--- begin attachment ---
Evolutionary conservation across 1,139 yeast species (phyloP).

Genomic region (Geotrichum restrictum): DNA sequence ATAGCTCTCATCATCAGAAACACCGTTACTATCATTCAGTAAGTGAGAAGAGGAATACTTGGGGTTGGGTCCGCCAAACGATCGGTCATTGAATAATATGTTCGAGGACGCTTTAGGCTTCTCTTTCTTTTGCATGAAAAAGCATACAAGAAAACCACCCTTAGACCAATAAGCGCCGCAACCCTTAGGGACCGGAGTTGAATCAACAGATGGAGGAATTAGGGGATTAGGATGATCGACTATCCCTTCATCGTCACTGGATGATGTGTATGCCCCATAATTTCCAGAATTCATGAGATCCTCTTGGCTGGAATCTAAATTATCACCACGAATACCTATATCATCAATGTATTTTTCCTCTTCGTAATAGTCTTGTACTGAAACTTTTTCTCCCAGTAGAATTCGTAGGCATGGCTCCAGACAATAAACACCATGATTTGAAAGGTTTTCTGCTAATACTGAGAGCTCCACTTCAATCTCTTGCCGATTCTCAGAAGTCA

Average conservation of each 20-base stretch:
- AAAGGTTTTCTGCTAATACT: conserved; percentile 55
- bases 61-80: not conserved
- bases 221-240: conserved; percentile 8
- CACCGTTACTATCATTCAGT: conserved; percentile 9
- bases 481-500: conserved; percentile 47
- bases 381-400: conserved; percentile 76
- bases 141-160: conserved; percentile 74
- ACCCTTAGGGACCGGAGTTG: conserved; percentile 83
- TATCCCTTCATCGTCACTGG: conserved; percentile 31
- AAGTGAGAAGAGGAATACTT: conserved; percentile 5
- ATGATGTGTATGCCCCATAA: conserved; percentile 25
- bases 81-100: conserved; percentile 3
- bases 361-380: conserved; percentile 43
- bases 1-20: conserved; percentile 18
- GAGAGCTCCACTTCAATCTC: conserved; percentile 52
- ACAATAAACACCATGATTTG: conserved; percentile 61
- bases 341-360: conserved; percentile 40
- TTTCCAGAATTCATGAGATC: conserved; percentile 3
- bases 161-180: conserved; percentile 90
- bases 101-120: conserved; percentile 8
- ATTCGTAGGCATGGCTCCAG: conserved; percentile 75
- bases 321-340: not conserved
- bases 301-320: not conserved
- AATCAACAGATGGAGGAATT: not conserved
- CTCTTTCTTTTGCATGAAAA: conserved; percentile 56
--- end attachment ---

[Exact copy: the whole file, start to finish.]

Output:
Evolutionary conservation across 1,139 yeast species (phyloP).

Genomic region (Geotrichum restrictum): DNA sequence ATAGCTCTCATCATCAGAAACACCGTTACTATCATTCAGTAAGTGAGAAGAGGAATACTTGGGGTTGGGTCCGCCAAACGATCGGTCATTGAATAATATGTTCGAGGACGCTTTAGGCTTCTCTTTCTTTTGCATGAAAAAGCATACAAGAAAACCACCCTTAGACCAATAAGCGCCGCAACCCTTAGGGACCGGAGTTGAATCAACAGATGGAGGAATTAGGGGATTAGGATGATCGACTATCCCTTCATCGTCACTGGATGATGTGTATGCCCCATAATTTCCAGAATTCATGAGATCCTCTTGGCTGGAATCTAAATTATCACCACGAATACCTATATCATCAATGTATTTTTCCTCTTCGTAATAGTCTTGTACTGAAACTTTTTCTCCCAGTAGAATTCGTAGGCATGGCTCCAGACAATAAACACCATGATTTGAAAGGTTTTCTGCTAATACTGAGAGCTCCACTTCAATCTCTTGCCGATTCTCAGAAGTCA

Average conservation of each 20-base stretch:
- AAAGGTTTTCTGCTAATACT: conserved; percentile 55
- bases 61-80: not conserved
- bases 221-240: conserved; percentile 8
- CACCGTTACTATCATTCAGT: conserved; percentile 9
- bases 481-500: conserved; percentile 47
- bases 381-400: conserved; percentile 76
- bases 141-160: conserved; percentile 74
- ACCCTTAGGGACCGGAGTTG: conserved; percentile 83
- TATCCCTTCATCGTCACTGG: conserved; percentile 31
- AAGTGAGAAGAGGAATACTT: conserved; percentile 5
- ATGATGTGTATGCCCCATAA: conserved; percentile 25
- bases 81-100: conserved; percentile 3
- bases 361-380: conserved; percentile 43
- bases 1-20: conserved; percentile 18
- GAGAGCTCCACTTCAATCTC: conserved; percentile 52
- ACAATAAACACCATGATTTG: conserved; percentile 61
- bases 341-360: conserved; percentile 40
- TTTCCAGAATTCATGAGATC: conserved; percentile 3
- bases 161-180: conserved; percentile 90
- bases 101-120: conserved; percentile 8
- ATTCGTAGGCATGGCTCCAG: conserved; percentile 75
- bases 321-340: not conserved
- bases 301-320: not conserved
- AATCAACAGATGGAGGAATT: not conserved
- CTCTTTCTTTTGCATGAAAA: conserved; percentile 56